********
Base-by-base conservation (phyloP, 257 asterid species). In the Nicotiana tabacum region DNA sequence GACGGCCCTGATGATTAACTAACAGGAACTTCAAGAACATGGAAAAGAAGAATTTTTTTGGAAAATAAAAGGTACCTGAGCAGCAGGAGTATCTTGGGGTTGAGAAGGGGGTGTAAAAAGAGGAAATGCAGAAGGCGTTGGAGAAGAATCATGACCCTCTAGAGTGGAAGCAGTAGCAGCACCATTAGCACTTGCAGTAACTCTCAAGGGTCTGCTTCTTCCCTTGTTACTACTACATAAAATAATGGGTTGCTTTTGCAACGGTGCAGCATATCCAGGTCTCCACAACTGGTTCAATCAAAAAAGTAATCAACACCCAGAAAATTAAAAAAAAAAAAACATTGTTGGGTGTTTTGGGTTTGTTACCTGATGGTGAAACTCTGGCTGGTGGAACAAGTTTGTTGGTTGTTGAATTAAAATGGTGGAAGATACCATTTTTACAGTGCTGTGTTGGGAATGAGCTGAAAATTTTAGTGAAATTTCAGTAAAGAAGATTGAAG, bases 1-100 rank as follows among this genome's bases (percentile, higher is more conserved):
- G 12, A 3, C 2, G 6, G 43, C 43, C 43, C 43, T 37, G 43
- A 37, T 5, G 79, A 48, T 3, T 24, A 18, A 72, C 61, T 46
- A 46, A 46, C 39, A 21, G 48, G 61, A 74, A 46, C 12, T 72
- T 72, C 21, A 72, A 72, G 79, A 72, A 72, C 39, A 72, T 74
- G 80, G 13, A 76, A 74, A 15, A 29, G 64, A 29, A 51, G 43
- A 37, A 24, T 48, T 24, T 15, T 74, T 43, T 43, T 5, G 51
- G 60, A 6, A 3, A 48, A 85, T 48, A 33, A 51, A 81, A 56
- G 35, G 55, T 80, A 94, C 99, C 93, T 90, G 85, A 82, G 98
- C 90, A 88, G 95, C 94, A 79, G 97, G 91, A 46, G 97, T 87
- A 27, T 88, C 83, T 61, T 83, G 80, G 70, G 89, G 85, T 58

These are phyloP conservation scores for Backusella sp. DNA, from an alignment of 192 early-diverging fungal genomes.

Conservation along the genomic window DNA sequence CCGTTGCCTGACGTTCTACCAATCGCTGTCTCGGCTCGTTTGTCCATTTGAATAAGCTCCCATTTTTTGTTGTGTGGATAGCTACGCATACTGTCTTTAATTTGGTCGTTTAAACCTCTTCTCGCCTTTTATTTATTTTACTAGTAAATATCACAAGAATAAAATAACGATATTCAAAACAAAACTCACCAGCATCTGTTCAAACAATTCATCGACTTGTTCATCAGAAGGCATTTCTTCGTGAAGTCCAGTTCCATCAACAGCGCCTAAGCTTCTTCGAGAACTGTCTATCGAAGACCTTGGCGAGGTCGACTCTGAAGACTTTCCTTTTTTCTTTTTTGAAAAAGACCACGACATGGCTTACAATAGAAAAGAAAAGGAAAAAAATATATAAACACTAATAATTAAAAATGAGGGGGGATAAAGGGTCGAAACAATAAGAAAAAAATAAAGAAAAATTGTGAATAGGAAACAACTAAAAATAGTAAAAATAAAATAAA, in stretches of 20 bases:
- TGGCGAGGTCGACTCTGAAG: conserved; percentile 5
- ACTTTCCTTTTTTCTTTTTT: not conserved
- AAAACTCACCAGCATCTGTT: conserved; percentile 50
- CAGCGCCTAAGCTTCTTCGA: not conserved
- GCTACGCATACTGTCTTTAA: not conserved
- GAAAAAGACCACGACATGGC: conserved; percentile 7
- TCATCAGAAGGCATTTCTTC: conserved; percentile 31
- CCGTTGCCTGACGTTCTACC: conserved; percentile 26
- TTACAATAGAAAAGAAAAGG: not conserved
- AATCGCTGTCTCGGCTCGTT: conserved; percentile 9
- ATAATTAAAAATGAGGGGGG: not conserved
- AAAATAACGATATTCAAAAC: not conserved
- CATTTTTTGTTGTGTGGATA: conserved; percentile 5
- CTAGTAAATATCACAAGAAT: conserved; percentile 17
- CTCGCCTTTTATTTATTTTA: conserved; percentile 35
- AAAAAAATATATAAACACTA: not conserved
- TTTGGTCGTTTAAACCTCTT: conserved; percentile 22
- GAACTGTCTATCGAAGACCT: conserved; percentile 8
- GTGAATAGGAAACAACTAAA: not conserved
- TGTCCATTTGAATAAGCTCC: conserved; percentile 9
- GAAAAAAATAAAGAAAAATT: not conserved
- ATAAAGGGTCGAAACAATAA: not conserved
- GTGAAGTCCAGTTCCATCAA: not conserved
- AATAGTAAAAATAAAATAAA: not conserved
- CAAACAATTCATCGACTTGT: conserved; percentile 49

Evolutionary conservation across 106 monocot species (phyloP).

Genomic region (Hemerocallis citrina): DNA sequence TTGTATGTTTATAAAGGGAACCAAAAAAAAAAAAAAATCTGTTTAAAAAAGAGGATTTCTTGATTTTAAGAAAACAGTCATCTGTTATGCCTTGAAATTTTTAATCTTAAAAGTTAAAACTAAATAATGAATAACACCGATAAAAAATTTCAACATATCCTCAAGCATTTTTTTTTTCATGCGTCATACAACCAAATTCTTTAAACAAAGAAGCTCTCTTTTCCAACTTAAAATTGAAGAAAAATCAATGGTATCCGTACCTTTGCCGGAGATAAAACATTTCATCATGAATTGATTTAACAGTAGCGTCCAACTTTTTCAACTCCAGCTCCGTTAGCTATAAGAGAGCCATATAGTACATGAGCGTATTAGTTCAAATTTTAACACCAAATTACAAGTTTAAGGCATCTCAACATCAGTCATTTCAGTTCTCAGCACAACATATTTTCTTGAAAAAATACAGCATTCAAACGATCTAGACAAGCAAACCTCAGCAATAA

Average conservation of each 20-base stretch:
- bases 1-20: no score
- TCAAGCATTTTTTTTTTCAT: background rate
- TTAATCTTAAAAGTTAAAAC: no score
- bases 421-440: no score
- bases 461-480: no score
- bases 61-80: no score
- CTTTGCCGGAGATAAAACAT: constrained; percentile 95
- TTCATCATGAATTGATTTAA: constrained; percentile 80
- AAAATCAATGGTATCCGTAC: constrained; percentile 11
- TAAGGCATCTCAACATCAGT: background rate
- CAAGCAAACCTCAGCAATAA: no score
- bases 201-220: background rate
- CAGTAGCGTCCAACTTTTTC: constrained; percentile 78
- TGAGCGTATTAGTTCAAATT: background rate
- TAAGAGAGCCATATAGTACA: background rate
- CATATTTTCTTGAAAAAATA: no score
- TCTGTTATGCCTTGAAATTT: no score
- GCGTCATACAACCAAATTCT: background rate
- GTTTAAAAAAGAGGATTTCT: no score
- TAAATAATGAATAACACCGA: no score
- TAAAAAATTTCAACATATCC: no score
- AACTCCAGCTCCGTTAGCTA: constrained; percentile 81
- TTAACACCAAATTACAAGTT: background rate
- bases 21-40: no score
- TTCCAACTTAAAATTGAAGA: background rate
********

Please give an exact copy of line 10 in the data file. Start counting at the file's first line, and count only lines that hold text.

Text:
- C 90, A 88, G 95, C 94, A 79, G 97, G 91, A 46, G 97, T 87